Everybody has a dream. 


Mine was to be a singer.  From the time I could talk, I was singing. Born and raised in Cheyenne, WY, I would have naturally taken to cowboy songs. Or so one would think. But no, the song that I first chose to learn was on one of my parents’ 78 rpm big band records -- “Your Lips Tell Me No No But There’s Yes Yes in Your Eyes.” Racy fare for a three-year-old, you might think, but of course I had no idea what the words meant. From there I graduated to “How Much Is that Doggy in the Window” and nobody has been able to shut me up since.


I especially admired Julie Andrews. I loved singing along with “Just You Wait, “ 'Enry ‘Iggins.” I knew every word to every one of the songs of all musicals I heard. I still do, which has been known to drive my friends nuts. 


While I was in college (in Reno, NV) I was taken by the rising popularity of folk music. I bought an old beaten up guitar for $10 on which I pounded out “Nine Hundred Miles” until my fingers bled. By the late 60’s and early  70’s I had fallen in love with the music of Joan Baez, Bob Dylan, Joni Mitchell, Judy Collins, Gordon Lightfoot, Leonard Cohen, Bonnie Raitt, The Eagles, Loggins & Messina and many other folk, folk rock and blues artists. And yes, I still loved musicals, playing roles in college theater, including The Girl in “The Fanstasticks,” and serving as musical director for a summer stock production of “You’re a Good Man, Charlie Brown,” among others.


About this time I began singing and playing in the steak and lobster houses that were popular then in northern Nevada and California. Most of these places were paneled in dark wood and were named after something related to the mining industry. All of them employed musicians and we played cover tunes from the greats as well as our own songs. It was a fine time to be a musician.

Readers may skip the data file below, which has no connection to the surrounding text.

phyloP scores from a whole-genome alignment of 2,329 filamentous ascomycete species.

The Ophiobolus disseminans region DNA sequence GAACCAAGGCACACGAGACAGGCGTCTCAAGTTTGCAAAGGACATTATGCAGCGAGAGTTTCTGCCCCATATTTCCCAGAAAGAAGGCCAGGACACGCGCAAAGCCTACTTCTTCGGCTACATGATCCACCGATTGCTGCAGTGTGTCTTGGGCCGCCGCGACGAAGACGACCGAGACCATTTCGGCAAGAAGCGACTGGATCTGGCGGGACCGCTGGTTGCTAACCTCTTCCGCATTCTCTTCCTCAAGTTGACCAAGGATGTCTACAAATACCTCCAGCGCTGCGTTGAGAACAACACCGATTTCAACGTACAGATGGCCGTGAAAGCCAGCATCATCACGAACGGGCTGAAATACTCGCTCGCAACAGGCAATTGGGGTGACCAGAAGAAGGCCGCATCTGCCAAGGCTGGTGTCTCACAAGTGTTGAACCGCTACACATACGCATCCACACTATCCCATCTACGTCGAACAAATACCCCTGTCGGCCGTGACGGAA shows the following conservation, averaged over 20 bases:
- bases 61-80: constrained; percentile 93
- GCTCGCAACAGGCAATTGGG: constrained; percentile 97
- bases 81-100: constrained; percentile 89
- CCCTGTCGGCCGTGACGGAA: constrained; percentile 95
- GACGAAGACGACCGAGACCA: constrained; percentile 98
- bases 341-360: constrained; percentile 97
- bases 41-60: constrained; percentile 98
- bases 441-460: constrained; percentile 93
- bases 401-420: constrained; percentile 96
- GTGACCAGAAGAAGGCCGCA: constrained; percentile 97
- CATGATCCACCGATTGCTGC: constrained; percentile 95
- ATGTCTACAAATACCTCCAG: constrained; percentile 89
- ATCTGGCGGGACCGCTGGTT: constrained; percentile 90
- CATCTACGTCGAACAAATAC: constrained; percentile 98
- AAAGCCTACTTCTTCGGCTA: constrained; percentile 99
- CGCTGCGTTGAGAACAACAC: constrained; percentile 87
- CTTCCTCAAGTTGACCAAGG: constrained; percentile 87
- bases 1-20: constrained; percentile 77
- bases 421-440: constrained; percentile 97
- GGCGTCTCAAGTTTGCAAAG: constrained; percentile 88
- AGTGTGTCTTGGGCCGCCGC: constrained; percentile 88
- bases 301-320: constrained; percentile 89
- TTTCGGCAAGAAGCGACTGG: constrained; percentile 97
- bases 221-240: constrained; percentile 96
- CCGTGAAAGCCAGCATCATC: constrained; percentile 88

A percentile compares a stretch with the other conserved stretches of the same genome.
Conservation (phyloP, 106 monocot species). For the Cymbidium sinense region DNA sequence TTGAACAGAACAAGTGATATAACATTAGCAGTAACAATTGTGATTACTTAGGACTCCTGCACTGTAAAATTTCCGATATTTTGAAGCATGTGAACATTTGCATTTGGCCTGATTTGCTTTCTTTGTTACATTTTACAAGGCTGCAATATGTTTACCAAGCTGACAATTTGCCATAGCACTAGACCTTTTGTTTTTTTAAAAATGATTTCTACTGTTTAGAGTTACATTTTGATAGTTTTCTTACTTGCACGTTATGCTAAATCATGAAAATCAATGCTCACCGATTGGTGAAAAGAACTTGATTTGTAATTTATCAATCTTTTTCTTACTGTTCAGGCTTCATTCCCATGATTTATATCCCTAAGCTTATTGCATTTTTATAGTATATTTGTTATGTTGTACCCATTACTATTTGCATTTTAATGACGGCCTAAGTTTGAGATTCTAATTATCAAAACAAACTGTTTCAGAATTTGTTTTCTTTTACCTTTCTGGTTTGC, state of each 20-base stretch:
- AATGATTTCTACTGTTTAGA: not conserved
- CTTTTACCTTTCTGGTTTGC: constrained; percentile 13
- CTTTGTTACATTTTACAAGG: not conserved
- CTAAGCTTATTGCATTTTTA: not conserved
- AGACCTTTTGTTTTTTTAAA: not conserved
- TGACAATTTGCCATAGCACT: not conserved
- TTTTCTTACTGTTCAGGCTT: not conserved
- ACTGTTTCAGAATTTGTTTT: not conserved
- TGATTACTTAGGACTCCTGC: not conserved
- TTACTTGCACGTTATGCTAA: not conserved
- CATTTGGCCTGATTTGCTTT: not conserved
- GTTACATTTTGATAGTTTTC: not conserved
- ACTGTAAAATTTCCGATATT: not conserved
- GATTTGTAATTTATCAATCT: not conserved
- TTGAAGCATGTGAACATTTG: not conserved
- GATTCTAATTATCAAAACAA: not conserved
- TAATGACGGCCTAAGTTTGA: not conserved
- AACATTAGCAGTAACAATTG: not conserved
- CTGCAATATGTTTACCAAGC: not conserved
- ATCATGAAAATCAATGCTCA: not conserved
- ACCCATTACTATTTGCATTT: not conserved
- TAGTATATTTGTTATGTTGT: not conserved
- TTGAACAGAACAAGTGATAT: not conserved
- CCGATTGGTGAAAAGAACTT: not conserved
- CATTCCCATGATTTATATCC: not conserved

I eventually moved to San Francisco, where I delivered singing telegrams, helped out with music at the One Act Theatre Company and played at John Barleycorn Pub almost every weekend for 10 years before deciding I needed to make a steady living doing something useful. At the time I had a day job as secretary at The First Unitarian Society of San Francisco. After looking over my options, I decided that trying to help folks understand their place in the universe wasn't such a bad option, so I enrolled in graduate school at Starr King School for the Ministry and became a Unitarian Universalist Minister.


But I was never able to stop singing and writing. I sang with a Chicago-land folk group, “Gallimaufry,” and later for home concerts and in other venues in Colorado, which is the state I now call home. I turned to poetry as an additional form of expression, publishing a collection of dream poems, Sudden Tremor of Black Air, in 2000.


Now I’ve come full circle. I hope you enjoy my songs, because being able to present them to you is a dream come true for me.


Oh, and all that belly dance stuff? Well, yes, there's that, too.